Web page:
elements based on temperature and how the roast is going.  Maybe one day
I'll pid the big elements.
To cool, I remove the wired-shut basket and shake it in front of a fan
(already around).  This also breaks up the chaff, which blows away.
Next I plan on replacing the gear motor that came with it with a faster
one.  After that, maybe I'll figure out a way of insulating the outside
better.
In summary, you can go this route and make it work.  But only do this if
you feel like experimenting.  I certainly wouldn't pay much for a GF
thinking it would work as a roaster.
-- 
Oolan Zimmer
ozimmer
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6) From: Jim Gundlach
You can check the archives and find several discussions about this  
over the past several years.  If I recall correctly, they won't work  
without substantial modification and I'd guess about one in ten  
actually were handy and persistent enough to get them to roast.  I  
would say that it is not a recommended route.
      pecan jim
On Mar 25, 2008, at 2:11 PM, Dan Audette wrote:
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7) From: stereoplegic
good info. another thing to consider is the slow speed of the rotisserie 
gear motor (and if you open up the gearbox, you'll probably see plastic 
gears-doubleplusungood!!!). i'm working on one right now (i'll post 
results when i have them). insulation (ceramic, like Kaowool-thanks 
Alchemist!), a stronger/faster gearhead motor (w/ all-metal gearbox), 
extra heating element(s), and possibly losing the plastic from the body 
are all things i have in the works.
Oolan Zimmer wrote:
<Snip>
-- http://www.homeroasters.org- homemade roasters, roaster mods, contests, much, much morehttp://groups.yahoo.com/group/houstonhomeroasters- homeroasters in Houston, TXhttp://groups.yahoo.com/group/Gaggia/- Gaggia user group, help, maintenance, mods, etc">http://www.sweetmarias.com- the finest green coffee available anywhere coupled w/ amazing cupping notes, plus a wealth of roasting and brewing pointershttp://www.homeroasters.org- homemade roasters, roaster mods, contests, much, much morehttp://groups.yahoo.com/group/houstonhomeroasters- homeroasters in Houston, TXhttp://groups.yahoo.com/group/Gaggia/- Gaggia user group, help, maintenance, mods, etc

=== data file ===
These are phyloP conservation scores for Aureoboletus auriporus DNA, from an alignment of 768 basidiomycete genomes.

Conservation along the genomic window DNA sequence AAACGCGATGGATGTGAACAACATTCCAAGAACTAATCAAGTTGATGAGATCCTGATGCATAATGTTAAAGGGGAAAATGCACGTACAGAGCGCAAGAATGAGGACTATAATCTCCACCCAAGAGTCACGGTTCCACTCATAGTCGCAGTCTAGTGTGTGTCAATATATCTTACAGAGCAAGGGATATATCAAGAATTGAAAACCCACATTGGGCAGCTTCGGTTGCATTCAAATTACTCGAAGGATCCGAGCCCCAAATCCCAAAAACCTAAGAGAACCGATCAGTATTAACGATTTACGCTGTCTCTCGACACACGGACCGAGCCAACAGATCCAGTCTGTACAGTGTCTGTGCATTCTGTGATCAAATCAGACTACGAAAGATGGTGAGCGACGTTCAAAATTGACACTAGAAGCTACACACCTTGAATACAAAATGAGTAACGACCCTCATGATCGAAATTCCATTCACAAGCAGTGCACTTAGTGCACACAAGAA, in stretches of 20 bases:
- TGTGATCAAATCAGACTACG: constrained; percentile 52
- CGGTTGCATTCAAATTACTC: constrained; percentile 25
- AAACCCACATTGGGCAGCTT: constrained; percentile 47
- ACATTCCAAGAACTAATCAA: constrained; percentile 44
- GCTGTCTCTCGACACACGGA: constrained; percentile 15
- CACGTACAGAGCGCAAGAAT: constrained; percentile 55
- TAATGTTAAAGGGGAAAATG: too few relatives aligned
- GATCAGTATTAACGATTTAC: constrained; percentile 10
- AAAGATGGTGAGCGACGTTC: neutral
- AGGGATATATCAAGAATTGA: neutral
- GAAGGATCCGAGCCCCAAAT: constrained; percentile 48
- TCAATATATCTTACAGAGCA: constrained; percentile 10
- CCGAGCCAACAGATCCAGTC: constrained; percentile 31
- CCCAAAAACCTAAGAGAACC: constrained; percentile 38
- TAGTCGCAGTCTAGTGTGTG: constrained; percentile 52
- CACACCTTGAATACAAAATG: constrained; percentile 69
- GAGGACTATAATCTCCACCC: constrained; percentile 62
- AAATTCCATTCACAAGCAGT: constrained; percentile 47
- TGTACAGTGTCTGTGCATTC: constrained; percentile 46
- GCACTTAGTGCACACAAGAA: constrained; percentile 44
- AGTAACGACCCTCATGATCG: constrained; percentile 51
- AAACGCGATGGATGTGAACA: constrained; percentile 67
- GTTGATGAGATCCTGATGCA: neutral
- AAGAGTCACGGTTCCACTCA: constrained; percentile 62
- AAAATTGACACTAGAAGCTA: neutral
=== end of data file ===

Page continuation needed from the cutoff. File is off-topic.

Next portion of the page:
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8) From: Dan Audette
I was looking into it because it was inexpensive and I would be able to  SEE
the roast, which is important to me. My quest to find a roaster will
continue, as I don't care to have a huge undertaking here. I had noticed
that a drum is available for either on ebay, so thought I was on to
something.
I'll keep looking and thank you kindly for your input!
On Tue, Mar 25, 2008 at 11:17 PM, stereoplegic 
wrote:
<Snip>
-- 
Dan Audette
Corporate Event Management
All The Details, Inc.
6955 Harvest Rd.
Boulder, CO 80301
303-544-0359 (P)
303-449-7133 (F)
dan
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9) From: True, Dennis W. FC1 (CVN69)
Oolan,
	I would love to see some pictures can you post them somewhere
and put out a link for us! This lil baby sounds awesome!
Dennis